(/images/postimages/spool-whatnot.jpg) The whatnot at rest after a dance Its an antique, its a shelving unit, it moves with perfect rhythm, and that makes it a star of our museum collection. Valuable antiques by well-known makers are nice, but I don’t think they can compete with a quirky, one-of-a-kind item made by some creative individual in the past. We have woodworking tools redesigned by a craftsman to do a special job, and homemade rag dolls who love to attend parties with the fancy French playthings blessed with porcelain heads. The dancing whatnot is an enticing example of some unknown person’s determination and creativity. So what’s a whatnot? Let us start with what its not. It is not an object of any practical use. It was vital for the Vict ..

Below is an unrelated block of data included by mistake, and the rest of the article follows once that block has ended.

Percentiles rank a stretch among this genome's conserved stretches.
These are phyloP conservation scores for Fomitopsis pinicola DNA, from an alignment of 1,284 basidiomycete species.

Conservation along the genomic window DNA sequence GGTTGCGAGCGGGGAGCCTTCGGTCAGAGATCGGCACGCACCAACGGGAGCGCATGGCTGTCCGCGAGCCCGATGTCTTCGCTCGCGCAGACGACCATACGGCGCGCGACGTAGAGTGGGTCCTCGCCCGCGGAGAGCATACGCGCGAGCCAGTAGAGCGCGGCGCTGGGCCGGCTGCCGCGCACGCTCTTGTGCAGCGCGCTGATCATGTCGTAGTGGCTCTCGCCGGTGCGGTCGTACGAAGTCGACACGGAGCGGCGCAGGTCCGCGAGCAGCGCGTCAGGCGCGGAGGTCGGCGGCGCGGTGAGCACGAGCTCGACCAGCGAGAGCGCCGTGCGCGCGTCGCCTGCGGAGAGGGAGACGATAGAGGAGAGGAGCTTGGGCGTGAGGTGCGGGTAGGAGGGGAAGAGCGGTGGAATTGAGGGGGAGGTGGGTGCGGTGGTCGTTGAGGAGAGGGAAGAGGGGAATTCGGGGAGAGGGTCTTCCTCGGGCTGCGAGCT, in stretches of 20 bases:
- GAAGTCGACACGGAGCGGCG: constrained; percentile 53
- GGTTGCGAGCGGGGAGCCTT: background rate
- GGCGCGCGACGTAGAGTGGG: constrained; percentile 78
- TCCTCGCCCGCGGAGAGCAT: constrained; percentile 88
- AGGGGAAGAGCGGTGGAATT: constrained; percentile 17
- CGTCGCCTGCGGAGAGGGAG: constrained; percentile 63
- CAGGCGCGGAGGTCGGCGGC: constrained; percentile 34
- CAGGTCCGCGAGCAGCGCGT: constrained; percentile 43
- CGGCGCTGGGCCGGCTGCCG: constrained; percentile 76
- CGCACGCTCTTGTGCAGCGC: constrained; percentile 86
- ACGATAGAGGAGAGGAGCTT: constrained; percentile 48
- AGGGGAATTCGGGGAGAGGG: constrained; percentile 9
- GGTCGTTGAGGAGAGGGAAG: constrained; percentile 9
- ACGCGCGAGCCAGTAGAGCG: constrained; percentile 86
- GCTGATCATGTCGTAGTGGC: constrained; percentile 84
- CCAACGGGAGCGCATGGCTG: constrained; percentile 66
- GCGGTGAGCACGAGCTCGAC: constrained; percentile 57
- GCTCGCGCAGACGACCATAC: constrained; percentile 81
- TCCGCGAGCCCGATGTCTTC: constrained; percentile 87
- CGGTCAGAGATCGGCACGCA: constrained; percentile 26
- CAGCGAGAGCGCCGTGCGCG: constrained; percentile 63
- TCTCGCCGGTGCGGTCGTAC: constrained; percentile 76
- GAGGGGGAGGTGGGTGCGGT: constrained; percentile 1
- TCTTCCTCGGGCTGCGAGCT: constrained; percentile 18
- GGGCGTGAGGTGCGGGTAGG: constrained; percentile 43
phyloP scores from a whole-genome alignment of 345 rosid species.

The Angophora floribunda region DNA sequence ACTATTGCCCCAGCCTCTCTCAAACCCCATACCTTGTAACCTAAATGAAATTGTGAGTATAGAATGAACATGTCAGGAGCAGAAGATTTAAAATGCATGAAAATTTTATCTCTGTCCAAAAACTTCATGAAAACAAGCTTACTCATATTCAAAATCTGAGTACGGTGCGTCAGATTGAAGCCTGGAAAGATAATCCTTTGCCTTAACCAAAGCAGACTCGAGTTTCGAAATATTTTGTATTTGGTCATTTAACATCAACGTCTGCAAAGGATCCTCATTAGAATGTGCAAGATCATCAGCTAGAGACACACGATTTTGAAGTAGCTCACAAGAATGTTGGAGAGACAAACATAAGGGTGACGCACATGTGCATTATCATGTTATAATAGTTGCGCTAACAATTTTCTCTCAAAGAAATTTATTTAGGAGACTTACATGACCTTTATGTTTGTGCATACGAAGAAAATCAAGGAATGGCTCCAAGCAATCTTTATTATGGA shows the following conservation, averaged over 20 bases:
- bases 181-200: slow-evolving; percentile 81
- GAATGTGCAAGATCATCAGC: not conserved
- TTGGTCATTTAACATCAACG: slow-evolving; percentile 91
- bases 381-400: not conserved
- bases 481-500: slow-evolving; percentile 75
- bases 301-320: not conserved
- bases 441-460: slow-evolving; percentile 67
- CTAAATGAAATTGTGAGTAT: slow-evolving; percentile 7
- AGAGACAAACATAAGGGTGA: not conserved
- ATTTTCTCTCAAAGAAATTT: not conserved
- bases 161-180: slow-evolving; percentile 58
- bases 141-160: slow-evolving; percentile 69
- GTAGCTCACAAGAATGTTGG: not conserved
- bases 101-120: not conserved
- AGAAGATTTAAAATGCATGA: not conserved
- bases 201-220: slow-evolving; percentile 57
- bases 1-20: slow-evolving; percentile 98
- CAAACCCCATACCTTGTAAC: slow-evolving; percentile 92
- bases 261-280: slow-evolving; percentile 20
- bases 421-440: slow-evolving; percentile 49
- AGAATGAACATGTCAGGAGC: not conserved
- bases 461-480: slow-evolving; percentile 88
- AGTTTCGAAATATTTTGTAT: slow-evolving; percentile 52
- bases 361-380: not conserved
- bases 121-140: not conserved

It is a wet, cold, gray day here at the Village. As much as I love my job, this is the kind of day that makes me think longingly of home—with my comfortable chair, a blanket, a cup of tea and a good book. If you’re like me and think reading is an excellent way to spend your time, you might consider joining the museum’s book club. The Village Readers (/BookClub)have a few important things in common: we love books and we love history. The book club began in the early 2000s, and I took over when I joined the Village in 2004. We’re not a huge group (and at times, we were quite small—in the early days it was sometimes a “private” book club with just me and one other person!), but we now average about 10 participants at each meeting. Some me ..